Play Review – “Elizabeth Hobbs Keckley: From Slavery to Modiste”

[used with permission]

In June 2018 I had the opportunity to attend a production of the new stage play Elizabeth Hobbs Keckley: From Slavery to Modiste at The Old Globe Theater in San Diego, California. Entering the theater, I was unfamiliar with the details of Keckley’s life though I knew the basic story about her post-Civil War troubles with Mrs. Lincoln. Exiting after the short, one-act play, I had a greater appreciation for this remarkable woman and definitely wanted to dig into the history books to learn more. (Which I did!)

I think one of the benefits to community historical theater is the chance to introduce a friend or family member to history through the entertainment. This time I persuaded my dad to go with me, and we had some great discussions about the past on the way home.

When we entered the theater room and took our seats, we faced a raised platform lined with chairs and a few costume props – old fashion hats, bonnets, shawls, etc. To the right of the stage sat an old sewing machine and table, cleaned and polished, but standing alone. In front of the stage, a dressmaker’s mannequin displayed a dark dress.

Andrea Agosto gave an inspiring performance as Elizabeth Keckley, recounting in first-person Keckley’s life as a slave, how she purchased her freedom, and how she built her dressmaking business with good sense and integrity. The ensemble of actors and actresses interacted with Agosto and portrayed character’s from Keckley’s life, including her master and mistress, dressmaking customers, Frederick Douglass, Mrs. Lincoln, Robert Lincoln, friends, and apprentices.

The script – researched and written by Claudia Thompson – presented “Mrs. Keckley’s story through historical data with contemporary reflection.” Filled with lively, historically-accurate details and moments of wrenching sadness, it gave a solid glimpse into the life of a strong woman who lived in slavery and abuse but found a way to free herself and recreate her life and story. I appreciated the highlights on Keckley’s inspiring work-ethics and how she always tried to help others.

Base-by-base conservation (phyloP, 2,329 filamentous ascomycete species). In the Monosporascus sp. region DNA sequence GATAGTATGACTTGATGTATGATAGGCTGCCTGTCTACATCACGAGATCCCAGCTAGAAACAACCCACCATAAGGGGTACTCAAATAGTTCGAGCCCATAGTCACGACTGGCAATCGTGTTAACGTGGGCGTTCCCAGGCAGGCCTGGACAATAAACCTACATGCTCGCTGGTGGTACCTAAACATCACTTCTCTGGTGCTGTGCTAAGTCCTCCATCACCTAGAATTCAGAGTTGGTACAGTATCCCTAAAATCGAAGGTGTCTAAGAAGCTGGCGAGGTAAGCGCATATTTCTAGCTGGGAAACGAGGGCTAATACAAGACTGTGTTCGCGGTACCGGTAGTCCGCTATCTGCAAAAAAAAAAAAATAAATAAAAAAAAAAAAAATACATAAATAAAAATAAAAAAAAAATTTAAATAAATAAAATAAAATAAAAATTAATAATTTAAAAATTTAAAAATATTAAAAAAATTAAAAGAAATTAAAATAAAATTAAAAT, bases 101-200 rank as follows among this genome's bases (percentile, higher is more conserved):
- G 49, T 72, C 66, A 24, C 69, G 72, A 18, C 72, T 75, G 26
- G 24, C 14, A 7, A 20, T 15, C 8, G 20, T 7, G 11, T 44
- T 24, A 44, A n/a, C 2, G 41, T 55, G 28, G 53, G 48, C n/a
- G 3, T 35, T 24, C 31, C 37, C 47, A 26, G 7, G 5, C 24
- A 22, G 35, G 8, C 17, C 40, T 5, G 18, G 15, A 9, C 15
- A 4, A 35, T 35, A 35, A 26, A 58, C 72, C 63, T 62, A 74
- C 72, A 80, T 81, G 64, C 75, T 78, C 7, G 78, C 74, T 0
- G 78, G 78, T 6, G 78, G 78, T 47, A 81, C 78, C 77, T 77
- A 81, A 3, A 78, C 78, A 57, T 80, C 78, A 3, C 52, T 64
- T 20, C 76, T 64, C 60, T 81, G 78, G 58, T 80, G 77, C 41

Elizabeth Keckley and her relationship with Mrs. Lincoln during the Civil War years and the break-up of that friendship when Keckley published her book have been the subject of gossip and valid historical discussion. The stage play focused on Keckley’s side of the story: she wanted to write a book to tell her story and help Mrs. Lincoln get financial assistance. Then organized chaos took over the stage as the ensemble characters rose to praise or condemn the book and author; the clamorous chorus silenced Keckley – a poignant reminder how society’s opinions can overshadow truth and intent, creating a dilemma or myth for future historians.

I won’t spoil the ending of the play, but I will say it was a powerful moment, reflecting to the past and sharing Keckley’s religious faith and looking to the future, praising the power to overcome life’s hardships.

[used with permission]

At the end of the production, attendees were encouraged to take printed literature provided by the producer and playwright, including a short historical biography about Keckley, a resource list, and photographs related to her life and legacy. It’s wonderful to see this openness and dedication to historical research! Returning home, I read one of the recommended books – Mrs. Lincoln and Mrs. Keckley by Jennifer Fleischner – and learned more, delighted to find the accuracy of the stage production.

What’s in the future for this historical play? I’ve been in contact with some of the production team, and happily, several school districts have shown interest and may host a show tour! Interested in more details about sponsoring the show or hosting/attending a production, please reach out to Katherine Harroff (KHarroff@theoldglobe.org) who is currently coordinating the production and is the Arts Engagement Programs Associate.

Cheers to Claudia Thompson, the production team, and the cast for bringing Elizabeth Hobbs Keckley’s story to the stage and offering another chance to introduce theater attendees and classrooms to historical discussions about Women’s History, Black History, and Civil War Studies